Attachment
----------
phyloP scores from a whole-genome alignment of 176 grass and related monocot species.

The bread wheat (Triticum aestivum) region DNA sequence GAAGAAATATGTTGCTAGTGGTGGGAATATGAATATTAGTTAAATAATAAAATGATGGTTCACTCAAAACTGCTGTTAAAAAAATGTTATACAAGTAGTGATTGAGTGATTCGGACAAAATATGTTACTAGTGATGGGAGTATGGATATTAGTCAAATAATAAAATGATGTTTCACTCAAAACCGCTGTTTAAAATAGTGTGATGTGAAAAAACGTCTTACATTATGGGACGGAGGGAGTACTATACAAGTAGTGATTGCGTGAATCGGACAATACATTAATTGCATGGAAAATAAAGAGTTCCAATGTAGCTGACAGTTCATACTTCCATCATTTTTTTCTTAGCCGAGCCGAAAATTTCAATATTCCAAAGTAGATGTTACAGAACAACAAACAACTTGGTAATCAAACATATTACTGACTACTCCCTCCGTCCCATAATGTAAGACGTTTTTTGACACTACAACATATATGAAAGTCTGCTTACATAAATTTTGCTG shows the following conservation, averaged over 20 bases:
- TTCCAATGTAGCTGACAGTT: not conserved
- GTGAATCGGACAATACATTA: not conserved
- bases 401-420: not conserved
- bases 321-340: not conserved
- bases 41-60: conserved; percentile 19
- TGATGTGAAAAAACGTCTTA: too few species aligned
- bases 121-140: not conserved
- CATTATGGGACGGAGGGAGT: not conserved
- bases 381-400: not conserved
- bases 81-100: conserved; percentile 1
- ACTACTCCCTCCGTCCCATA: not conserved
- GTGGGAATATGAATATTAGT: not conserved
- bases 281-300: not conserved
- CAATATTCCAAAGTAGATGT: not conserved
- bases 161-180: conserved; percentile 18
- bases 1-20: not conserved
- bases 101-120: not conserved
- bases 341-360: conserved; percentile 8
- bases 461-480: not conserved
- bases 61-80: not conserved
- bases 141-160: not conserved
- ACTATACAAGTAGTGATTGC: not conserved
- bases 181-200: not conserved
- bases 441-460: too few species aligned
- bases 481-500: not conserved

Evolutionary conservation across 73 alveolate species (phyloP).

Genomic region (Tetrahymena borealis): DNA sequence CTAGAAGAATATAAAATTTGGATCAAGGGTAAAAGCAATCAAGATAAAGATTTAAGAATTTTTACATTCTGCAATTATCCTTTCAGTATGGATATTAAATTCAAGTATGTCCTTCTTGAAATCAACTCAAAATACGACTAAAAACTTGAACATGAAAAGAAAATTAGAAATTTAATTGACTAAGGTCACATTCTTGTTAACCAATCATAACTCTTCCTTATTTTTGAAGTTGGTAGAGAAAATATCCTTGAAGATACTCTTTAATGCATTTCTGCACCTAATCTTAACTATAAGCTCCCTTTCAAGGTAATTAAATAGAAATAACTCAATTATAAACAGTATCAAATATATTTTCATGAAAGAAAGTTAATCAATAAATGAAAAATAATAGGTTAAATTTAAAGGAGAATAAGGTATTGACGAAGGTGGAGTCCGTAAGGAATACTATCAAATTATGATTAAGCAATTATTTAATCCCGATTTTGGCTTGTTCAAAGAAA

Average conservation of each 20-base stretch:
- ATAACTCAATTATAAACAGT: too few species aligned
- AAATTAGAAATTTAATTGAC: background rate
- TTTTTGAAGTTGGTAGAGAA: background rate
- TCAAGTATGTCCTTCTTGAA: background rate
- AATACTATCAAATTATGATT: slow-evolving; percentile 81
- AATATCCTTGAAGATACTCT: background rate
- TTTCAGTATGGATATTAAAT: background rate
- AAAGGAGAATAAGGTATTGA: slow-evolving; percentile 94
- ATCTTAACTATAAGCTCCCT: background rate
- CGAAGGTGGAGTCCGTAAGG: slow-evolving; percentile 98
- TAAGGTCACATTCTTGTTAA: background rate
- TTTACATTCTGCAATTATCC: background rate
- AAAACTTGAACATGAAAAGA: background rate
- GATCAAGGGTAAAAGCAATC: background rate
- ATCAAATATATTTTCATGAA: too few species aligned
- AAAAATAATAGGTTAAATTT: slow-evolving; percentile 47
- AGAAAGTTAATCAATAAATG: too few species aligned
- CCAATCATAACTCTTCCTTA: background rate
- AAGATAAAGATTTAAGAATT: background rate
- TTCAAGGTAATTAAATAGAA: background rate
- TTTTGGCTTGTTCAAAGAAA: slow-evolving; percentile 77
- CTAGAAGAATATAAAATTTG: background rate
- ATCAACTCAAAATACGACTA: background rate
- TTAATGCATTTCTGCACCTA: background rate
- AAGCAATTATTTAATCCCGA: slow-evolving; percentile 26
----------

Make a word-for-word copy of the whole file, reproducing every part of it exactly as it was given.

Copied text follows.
phyloP scores from a whole-genome alignment of 176 grass and related monocot species.

The bread wheat (Triticum aestivum) region DNA sequence GAAGAAATATGTTGCTAGTGGTGGGAATATGAATATTAGTTAAATAATAAAATGATGGTTCACTCAAAACTGCTGTTAAAAAAATGTTATACAAGTAGTGATTGAGTGATTCGGACAAAATATGTTACTAGTGATGGGAGTATGGATATTAGTCAAATAATAAAATGATGTTTCACTCAAAACCGCTGTTTAAAATAGTGTGATGTGAAAAAACGTCTTACATTATGGGACGGAGGGAGTACTATACAAGTAGTGATTGCGTGAATCGGACAATACATTAATTGCATGGAAAATAAAGAGTTCCAATGTAGCTGACAGTTCATACTTCCATCATTTTTTTCTTAGCCGAGCCGAAAATTTCAATATTCCAAAGTAGATGTTACAGAACAACAAACAACTTGGTAATCAAACATATTACTGACTACTCCCTCCGTCCCATAATGTAAGACGTTTTTTGACACTACAACATATATGAAAGTCTGCTTACATAAATTTTGCTG shows the following conservation, averaged over 20 bases:
- TTCCAATGTAGCTGACAGTT: not conserved
- GTGAATCGGACAATACATTA: not conserved
- bases 401-420: not conserved
- bases 321-340: not conserved
- bases 41-60: conserved; percentile 19
- TGATGTGAAAAAACGTCTTA: too few species aligned
- bases 121-140: not conserved
- CATTATGGGACGGAGGGAGT: not conserved
- bases 381-400: not conserved
- bases 81-100: conserved; percentile 1
- ACTACTCCCTCCGTCCCATA: not conserved
- GTGGGAATATGAATATTAGT: not conserved
- bases 281-300: not conserved
- CAATATTCCAAAGTAGATGT: not conserved
- bases 161-180: conserved; percentile 18
- bases 1-20: not conserved
- bases 101-120: not conserved
- bases 341-360: conserved; percentile 8
- bases 461-480: not conserved
- bases 61-80: not conserved
- bases 141-160: not conserved
- ACTATACAAGTAGTGATTGC: not conserved
- bases 181-200: not conserved
- bases 441-460: too few species aligned
- bases 481-500: not conserved

Evolutionary conservation across 73 alveolate species (phyloP).

Genomic region (Tetrahymena borealis): DNA sequence CTAGAAGAATATAAAATTTGGATCAAGGGTAAAAGCAATCAAGATAAAGATTTAAGAATTTTTACATTCTGCAATTATCCTTTCAGTATGGATATTAAATTCAAGTATGTCCTTCTTGAAATCAACTCAAAATACGACTAAAAACTTGAACATGAAAAGAAAATTAGAAATTTAATTGACTAAGGTCACATTCTTGTTAACCAATCATAACTCTTCCTTATTTTTGAAGTTGGTAGAGAAAATATCCTTGAAGATACTCTTTAATGCATTTCTGCACCTAATCTTAACTATAAGCTCCCTTTCAAGGTAATTAAATAGAAATAACTCAATTATAAACAGTATCAAATATATTTTCATGAAAGAAAGTTAATCAATAAATGAAAAATAATAGGTTAAATTTAAAGGAGAATAAGGTATTGACGAAGGTGGAGTCCGTAAGGAATACTATCAAATTATGATTAAGCAATTATTTAATCCCGATTTTGGCTTGTTCAAAGAAA

Average conservation of each 20-base stretch:
- ATAACTCAATTATAAACAGT: too few species aligned
- AAATTAGAAATTTAATTGAC: background rate
- TTTTTGAAGTTGGTAGAGAA: background rate
- TCAAGTATGTCCTTCTTGAA: background rate
- AATACTATCAAATTATGATT: slow-evolving; percentile 81
- AATATCCTTGAAGATACTCT: background rate
- TTTCAGTATGGATATTAAAT: background rate
- AAAGGAGAATAAGGTATTGA: slow-evolving; percentile 94
- ATCTTAACTATAAGCTCCCT: background rate
- CGAAGGTGGAGTCCGTAAGG: slow-evolving; percentile 98
- TAAGGTCACATTCTTGTTAA: background rate
- TTTACATTCTGCAATTATCC: background rate
- AAAACTTGAACATGAAAAGA: background rate
- GATCAAGGGTAAAAGCAATC: background rate
- ATCAAATATATTTTCATGAA: too few species aligned
- AAAAATAATAGGTTAAATTT: slow-evolving; percentile 47
- AGAAAGTTAATCAATAAATG: too few species aligned
- CCAATCATAACTCTTCCTTA: background rate
- AAGATAAAGATTTAAGAATT: background rate
- TTCAAGGTAATTAAATAGAA: background rate
- TTTTGGCTTGTTCAAAGAAA: slow-evolving; percentile 77
- CTAGAAGAATATAAAATTTG: background rate
- ATCAACTCAAAATACGACTA: background rate
- TTAATGCATTTCTGCACCTA: background rate
- AAGCAATTATTTAATCCCGA: slow-evolving; percentile 26